Legend has it that when Foodstuffs held one of its Christmas parties on the Hauraki Gulf an armada of superyachts could be seen leaving Auckland Harbour.
It was this image of supermarket owner-operators enjoying the fruits of their grocery trade that is said to have driven suppliers to first voice their concern about excessive profits being made in the sector by the two main grocery players.
Now, a decade later, the Commerce Commission has finally done a thorough analysis of what is a complex issue affecting consumers and producers alike.
The initial findings are unsurprising: Kiwis are paying too much for their groceries due to a lack of competition in the market and supermarket profits are persistently higher here than at overseas counterparts.
What's important is what happens next and what kind of change can be reasonably expected in an industry that reaps $22 billion in sales annually.
The industry is totally dominated here by two groups - Foodstuffs, the co-operative behind New World, Pak'n Save and Four Square, and Australian-owned Progressive, which owns the Countdown chain through Woolworths.
The commission says the structure of the market has led to excessive profits with both Woolworths NZ and Foodstuffs' North and South Island businesses enjoying returns on capital in excess of 20 per cent, several times higher than the capital costs of the sector.
Furthermore, the commission says it is aware of allegations of suppliers being threatened with having products delisted if certain requests aren't met.
In other words, at least in some cases, retailers are using their strong bargaining position to transfer risks to suppliers.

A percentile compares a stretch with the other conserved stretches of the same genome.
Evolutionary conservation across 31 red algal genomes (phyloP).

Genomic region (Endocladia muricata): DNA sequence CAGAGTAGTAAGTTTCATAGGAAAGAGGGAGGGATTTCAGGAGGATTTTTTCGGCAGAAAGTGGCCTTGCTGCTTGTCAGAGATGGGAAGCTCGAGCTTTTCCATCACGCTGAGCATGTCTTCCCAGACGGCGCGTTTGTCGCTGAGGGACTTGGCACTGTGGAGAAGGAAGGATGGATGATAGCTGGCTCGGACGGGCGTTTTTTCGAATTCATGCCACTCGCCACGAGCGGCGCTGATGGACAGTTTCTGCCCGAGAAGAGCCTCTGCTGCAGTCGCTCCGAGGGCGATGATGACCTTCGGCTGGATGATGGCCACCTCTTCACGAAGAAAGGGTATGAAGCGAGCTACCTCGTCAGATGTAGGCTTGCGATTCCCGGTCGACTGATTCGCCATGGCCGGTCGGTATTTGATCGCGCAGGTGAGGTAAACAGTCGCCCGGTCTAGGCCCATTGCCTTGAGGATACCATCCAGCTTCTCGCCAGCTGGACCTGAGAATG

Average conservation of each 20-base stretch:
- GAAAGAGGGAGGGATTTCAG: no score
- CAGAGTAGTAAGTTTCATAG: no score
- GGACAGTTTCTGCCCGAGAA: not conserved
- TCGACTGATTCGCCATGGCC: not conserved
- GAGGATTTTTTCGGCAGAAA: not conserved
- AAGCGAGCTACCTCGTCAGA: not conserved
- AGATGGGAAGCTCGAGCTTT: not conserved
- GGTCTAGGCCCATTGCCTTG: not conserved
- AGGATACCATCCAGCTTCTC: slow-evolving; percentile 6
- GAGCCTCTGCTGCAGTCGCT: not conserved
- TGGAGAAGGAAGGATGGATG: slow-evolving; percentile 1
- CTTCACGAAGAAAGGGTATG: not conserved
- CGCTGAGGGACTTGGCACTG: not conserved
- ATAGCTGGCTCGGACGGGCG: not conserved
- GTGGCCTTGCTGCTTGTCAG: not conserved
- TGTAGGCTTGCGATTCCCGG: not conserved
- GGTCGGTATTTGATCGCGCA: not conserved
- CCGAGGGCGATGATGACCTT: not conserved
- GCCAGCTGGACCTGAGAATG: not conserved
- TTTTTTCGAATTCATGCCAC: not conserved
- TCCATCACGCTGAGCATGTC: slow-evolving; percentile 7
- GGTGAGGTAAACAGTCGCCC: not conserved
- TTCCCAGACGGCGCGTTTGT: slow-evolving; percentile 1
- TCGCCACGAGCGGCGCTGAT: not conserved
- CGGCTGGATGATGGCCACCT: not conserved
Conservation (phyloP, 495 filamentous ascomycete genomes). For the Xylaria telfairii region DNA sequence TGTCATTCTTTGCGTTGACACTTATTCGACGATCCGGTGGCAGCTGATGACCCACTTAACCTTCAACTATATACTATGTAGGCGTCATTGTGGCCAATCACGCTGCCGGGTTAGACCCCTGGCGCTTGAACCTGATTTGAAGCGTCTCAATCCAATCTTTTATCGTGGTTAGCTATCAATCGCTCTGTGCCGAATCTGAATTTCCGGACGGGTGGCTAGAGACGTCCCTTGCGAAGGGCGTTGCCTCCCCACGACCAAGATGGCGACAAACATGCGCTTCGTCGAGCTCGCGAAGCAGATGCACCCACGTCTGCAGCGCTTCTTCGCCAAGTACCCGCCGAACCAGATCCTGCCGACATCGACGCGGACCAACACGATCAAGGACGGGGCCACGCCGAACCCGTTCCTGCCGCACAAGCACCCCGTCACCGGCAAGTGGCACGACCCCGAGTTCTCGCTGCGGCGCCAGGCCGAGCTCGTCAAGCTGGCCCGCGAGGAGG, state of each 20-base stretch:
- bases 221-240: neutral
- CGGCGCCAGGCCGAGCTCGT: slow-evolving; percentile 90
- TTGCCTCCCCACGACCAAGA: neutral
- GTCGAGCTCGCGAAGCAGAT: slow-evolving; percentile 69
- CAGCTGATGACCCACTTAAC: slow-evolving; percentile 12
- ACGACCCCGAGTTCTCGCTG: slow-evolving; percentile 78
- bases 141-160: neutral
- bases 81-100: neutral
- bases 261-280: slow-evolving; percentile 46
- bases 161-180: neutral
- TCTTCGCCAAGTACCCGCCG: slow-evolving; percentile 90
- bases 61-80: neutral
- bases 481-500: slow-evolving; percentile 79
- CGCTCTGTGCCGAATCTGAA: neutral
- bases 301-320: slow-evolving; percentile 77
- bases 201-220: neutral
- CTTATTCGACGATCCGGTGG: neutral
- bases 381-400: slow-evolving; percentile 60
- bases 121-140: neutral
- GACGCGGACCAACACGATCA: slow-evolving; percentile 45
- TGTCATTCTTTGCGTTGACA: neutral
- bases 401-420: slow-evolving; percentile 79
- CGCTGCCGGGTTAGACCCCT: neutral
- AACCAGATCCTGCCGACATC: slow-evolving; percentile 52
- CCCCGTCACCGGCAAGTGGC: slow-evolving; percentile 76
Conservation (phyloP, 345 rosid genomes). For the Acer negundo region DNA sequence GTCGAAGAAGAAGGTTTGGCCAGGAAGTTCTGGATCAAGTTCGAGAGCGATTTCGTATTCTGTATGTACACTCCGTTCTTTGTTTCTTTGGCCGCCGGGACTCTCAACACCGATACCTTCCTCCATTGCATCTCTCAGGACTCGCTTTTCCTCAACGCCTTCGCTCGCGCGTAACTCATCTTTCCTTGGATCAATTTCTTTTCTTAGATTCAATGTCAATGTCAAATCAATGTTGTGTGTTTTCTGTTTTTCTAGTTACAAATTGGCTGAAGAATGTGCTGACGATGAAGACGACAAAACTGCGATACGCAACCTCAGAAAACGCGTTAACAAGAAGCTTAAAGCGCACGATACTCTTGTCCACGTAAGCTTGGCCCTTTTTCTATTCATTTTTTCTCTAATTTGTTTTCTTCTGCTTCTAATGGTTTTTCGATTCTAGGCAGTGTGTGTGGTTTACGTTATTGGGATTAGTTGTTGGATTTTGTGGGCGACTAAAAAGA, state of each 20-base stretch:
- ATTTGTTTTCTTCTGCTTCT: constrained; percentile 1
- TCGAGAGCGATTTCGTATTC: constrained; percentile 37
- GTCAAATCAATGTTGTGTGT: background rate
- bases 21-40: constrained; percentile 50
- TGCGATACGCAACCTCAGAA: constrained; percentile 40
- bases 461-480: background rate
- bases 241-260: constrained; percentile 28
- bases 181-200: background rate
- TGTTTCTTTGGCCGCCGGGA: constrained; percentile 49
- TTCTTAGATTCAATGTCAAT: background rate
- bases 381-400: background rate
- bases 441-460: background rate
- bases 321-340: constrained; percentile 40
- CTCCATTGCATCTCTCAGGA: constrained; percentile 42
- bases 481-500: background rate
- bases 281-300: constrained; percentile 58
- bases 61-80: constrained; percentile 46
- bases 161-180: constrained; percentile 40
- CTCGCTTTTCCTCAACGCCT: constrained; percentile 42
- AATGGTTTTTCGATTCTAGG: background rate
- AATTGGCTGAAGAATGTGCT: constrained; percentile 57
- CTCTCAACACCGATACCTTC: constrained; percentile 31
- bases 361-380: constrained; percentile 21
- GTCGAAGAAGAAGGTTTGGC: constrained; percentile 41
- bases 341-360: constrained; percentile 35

On the consumer side, supermarket complaints increased through the Covid-19 pandemic lockdowns, including complaints about alleged "price gouging" and low stock levels.
The report does put forward a range of significant recommendations but don't expect any rapid movement. The draft findings are preliminary and subject to consultation prior to a final report being published in November.
Among the recommendations is the idea of forcing the supermarket groups to sell off part or all of their wholesale businesses similar to the way Telecom was forced to do in 2011.
The commission also talks about making it easier for new competitors to enter and making land more available through changes to planning laws and restrictions on the use of covenants.
And it also raised the potential prospect of "facilitating" or "sponsoring" a new independent wholesaler through a competitive tender process.
Exactly what that means is not made clear in the report but it is something the likes of Costco, already setting up a first big box store in West Auckland, will no doubt be interested in hearing more about.
Perhaps German discount supermarket chain Aldi might prick its ears up at the suggestion.
The supermarket duopoly is a safe target for the Labour Government, and Commerce and Consumer Affairs Minister David Clark was quick to front media on the topic yesterday, even if he skirted many of the questions.
Clearly, New Zealanders are paying too much for their food and groceries.
And with inflation on the way voters are sure to be supportive of any measures to increase competition.